I know a show can’t help the whim of network scheduling, but taking The Grinder off their air for as long as Fox did while the show was in the middle of this epic serial arc is near tragic, especially when “A System On Trial” is as good as it is. I’m generally a sucker for the episodes where The Grinder comments on the TV industry, even more so when it involves issues that clearly affect the show itself, and this was the perfect example of that kind of episode. But the episode was also able to draw on the strengths of the entire cast. No one was left out and everyone got a laugh line. Each plot was in service of this larger theme, looking at how ridiculous it is that, say, the television we watch has been affected by six strangers who happen to be in the right mall at the right time.
As a callback to “Genesis,” “A System On Trial” starts at the beginning of the show-within-a-show The Grinder. Rob Lowe had the benefit of a wig in “Genesis,” but when “A System On Trial” opens, he looks exactly the same as he does in 2016. This exchange was lovely, especially lines like “I’d like to see him get my brother-in-law off.” But The Grinder has started ideas that pervade the entire episode, but dropped those plot throughlines when the main story starts. The impressive thing about this episode was how that first cold open set up every other joke that was told throughout the episode, and it did so quite well, while still moving the overall plot arc forward. Moving the story forward has been a problem with The Grinder as its tried out this serial format. Sometimes it works, and sometimes the gag takes over. “A System On Trial” bucked that.
Dean Sr. is slated to take the stand in his legal malpractice case. Stewart is right, he’s too angry, but Dean insists on bringing together six strangers from the mall in order to say pretty much what Stewart has already said. The unintended consequence of Dean’s love of focus groups is that everyone starts looking for criticism from the hoi polloi about how they could better themselves. Stewart wants to become more lawyerly, Lizzie figures out that she’s invisible at school, while Ethan is reinforced that he’s pretty much perfect, although he could probably step up his game a bit more. The conclusion of it all for Dean, at least, is that none of it matters at all because there was an outlier to the unanimous opinions. “Ah, what it is does matter? Turns out six people in a mall don’t have all the answers,” he says.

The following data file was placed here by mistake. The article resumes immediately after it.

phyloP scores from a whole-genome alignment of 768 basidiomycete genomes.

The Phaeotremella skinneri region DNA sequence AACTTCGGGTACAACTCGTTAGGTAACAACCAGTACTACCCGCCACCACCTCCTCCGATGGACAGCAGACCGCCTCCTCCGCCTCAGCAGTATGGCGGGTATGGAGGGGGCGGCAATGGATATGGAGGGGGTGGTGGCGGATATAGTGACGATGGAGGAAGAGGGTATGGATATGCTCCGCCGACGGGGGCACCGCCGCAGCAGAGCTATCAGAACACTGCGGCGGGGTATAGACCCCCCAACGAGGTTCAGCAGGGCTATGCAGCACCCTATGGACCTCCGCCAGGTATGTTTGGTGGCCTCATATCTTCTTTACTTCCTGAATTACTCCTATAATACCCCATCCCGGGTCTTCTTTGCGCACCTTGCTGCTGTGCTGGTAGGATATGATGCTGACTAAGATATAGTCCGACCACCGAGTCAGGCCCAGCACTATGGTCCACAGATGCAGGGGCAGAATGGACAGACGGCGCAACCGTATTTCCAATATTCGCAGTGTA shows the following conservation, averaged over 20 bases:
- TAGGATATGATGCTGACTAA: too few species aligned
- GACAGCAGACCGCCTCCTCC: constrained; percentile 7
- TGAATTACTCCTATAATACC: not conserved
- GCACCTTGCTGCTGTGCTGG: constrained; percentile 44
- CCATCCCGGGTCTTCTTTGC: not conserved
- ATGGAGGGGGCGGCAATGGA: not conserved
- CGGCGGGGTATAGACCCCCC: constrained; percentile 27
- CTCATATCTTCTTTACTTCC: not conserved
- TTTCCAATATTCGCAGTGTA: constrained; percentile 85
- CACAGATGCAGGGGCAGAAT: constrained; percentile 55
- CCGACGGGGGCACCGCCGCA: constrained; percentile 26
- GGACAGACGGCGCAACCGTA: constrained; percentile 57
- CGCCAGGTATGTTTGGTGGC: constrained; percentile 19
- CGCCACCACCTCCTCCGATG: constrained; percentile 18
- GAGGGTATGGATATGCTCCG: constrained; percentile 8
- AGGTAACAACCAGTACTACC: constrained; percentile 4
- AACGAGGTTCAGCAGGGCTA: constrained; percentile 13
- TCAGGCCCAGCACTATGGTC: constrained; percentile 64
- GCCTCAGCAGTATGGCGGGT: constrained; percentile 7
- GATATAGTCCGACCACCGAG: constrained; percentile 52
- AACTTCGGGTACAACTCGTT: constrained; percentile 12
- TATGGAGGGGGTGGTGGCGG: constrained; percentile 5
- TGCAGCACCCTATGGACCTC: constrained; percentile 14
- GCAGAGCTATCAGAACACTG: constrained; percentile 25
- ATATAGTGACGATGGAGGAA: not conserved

Everyone in the cast working in service of the same, strong joke gave everyone was a boon to this episode, especially for characters like Lizzie and Debbie who don’t often get to be the funny ones in the scene. Lizzie, especially, has not had much to do other than add a line here or there, or be a conduit for a Joel Zadak joke. But given a couple jokes to deliver and she added a nice, albeit small, B-plot to the mix. Debbie, too, who can often be a killjoy or exist to support Stewart. But Mary Elizabeth Ellis was perfect in her inability to accept the smallest of criticisms. Debbie even got to talk to Claire, even if it ended with her being slightly humiliated. Even William Devane’s Dean Sr. got a chance to have an emotion other than happiness.
Dean Sr.’s admission that he might have, in fact, screwed up Cory’s case is one of the better plot movements this story has seen because it adds a certain amount of attention. Dean’s not going to swoop in with the twist-save because Dean Sr. made a legitimate mistake (and it had nothing to do with his day drinking in the go go late ’90s). For the first time, I’m excited to see where The Grinder goes, rather than what jokes it tells.
- I like that, at the dinner table, Dean sits at the head of the table, instead of next to Debbie.
- “Behind every big decision in my life has been a focus group.” “Even the move to Boise?” “Tested huge.”
- Todd putting everything on Stewart’s desk back into place, after Dean moves it sit down.
- “I broke up with Sela Ward because a focus group rated our onscreen chemistry as ‘Fine.’”